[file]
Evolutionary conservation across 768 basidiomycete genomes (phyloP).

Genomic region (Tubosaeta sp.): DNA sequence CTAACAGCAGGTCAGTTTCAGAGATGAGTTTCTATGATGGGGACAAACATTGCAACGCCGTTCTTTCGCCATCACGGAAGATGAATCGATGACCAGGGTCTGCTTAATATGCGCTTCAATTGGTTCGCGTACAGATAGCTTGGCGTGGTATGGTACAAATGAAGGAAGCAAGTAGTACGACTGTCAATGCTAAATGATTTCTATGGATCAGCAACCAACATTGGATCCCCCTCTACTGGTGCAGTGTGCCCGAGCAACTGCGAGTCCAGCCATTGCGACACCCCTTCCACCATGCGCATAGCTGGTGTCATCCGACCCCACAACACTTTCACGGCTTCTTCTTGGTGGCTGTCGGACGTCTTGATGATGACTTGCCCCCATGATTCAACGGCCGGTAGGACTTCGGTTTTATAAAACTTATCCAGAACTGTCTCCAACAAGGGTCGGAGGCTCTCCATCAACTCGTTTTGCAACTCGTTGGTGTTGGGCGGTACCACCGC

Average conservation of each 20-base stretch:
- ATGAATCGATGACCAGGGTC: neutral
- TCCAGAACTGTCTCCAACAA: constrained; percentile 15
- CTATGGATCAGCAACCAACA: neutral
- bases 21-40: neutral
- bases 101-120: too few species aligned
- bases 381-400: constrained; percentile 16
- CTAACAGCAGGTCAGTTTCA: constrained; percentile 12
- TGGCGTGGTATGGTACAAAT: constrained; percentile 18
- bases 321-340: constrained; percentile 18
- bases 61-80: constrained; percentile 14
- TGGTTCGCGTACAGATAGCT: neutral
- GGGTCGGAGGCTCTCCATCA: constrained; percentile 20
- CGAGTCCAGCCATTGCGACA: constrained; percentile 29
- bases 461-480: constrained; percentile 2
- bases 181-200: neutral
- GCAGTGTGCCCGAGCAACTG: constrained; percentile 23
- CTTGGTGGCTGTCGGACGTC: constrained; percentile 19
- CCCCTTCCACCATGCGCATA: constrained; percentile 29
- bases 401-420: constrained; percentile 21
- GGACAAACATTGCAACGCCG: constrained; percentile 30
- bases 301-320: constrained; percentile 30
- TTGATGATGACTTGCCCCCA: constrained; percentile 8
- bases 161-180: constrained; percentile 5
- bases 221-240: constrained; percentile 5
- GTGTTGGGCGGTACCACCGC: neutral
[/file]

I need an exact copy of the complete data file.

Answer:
Evolutionary conservation across 768 basidiomycete genomes (phyloP).

Genomic region (Tubosaeta sp.): DNA sequence CTAACAGCAGGTCAGTTTCAGAGATGAGTTTCTATGATGGGGACAAACATTGCAACGCCGTTCTTTCGCCATCACGGAAGATGAATCGATGACCAGGGTCTGCTTAATATGCGCTTCAATTGGTTCGCGTACAGATAGCTTGGCGTGGTATGGTACAAATGAAGGAAGCAAGTAGTACGACTGTCAATGCTAAATGATTTCTATGGATCAGCAACCAACATTGGATCCCCCTCTACTGGTGCAGTGTGCCCGAGCAACTGCGAGTCCAGCCATTGCGACACCCCTTCCACCATGCGCATAGCTGGTGTCATCCGACCCCACAACACTTTCACGGCTTCTTCTTGGTGGCTGTCGGACGTCTTGATGATGACTTGCCCCCATGATTCAACGGCCGGTAGGACTTCGGTTTTATAAAACTTATCCAGAACTGTCTCCAACAAGGGTCGGAGGCTCTCCATCAACTCGTTTTGCAACTCGTTGGTGTTGGGCGGTACCACCGC

Average conservation of each 20-base stretch:
- ATGAATCGATGACCAGGGTC: neutral
- TCCAGAACTGTCTCCAACAA: constrained; percentile 15
- CTATGGATCAGCAACCAACA: neutral
- bases 21-40: neutral
- bases 101-120: too few species aligned
- bases 381-400: constrained; percentile 16
- CTAACAGCAGGTCAGTTTCA: constrained; percentile 12
- TGGCGTGGTATGGTACAAAT: constrained; percentile 18
- bases 321-340: constrained; percentile 18
- bases 61-80: constrained; percentile 14
- TGGTTCGCGTACAGATAGCT: neutral
- GGGTCGGAGGCTCTCCATCA: constrained; percentile 20
- CGAGTCCAGCCATTGCGACA: constrained; percentile 29
- bases 461-480: constrained; percentile 2
- bases 181-200: neutral
- GCAGTGTGCCCGAGCAACTG: constrained; percentile 23
- CTTGGTGGCTGTCGGACGTC: constrained; percentile 19
- CCCCTTCCACCATGCGCATA: constrained; percentile 29
- bases 401-420: constrained; percentile 21
- GGACAAACATTGCAACGCCG: constrained; percentile 30
- bases 301-320: constrained; percentile 30
- TTGATGATGACTTGCCCCCA: constrained; percentile 8
- bases 161-180: constrained; percentile 5
- bases 221-240: constrained; percentile 5
- GTGTTGGGCGGTACCACCGC: neutral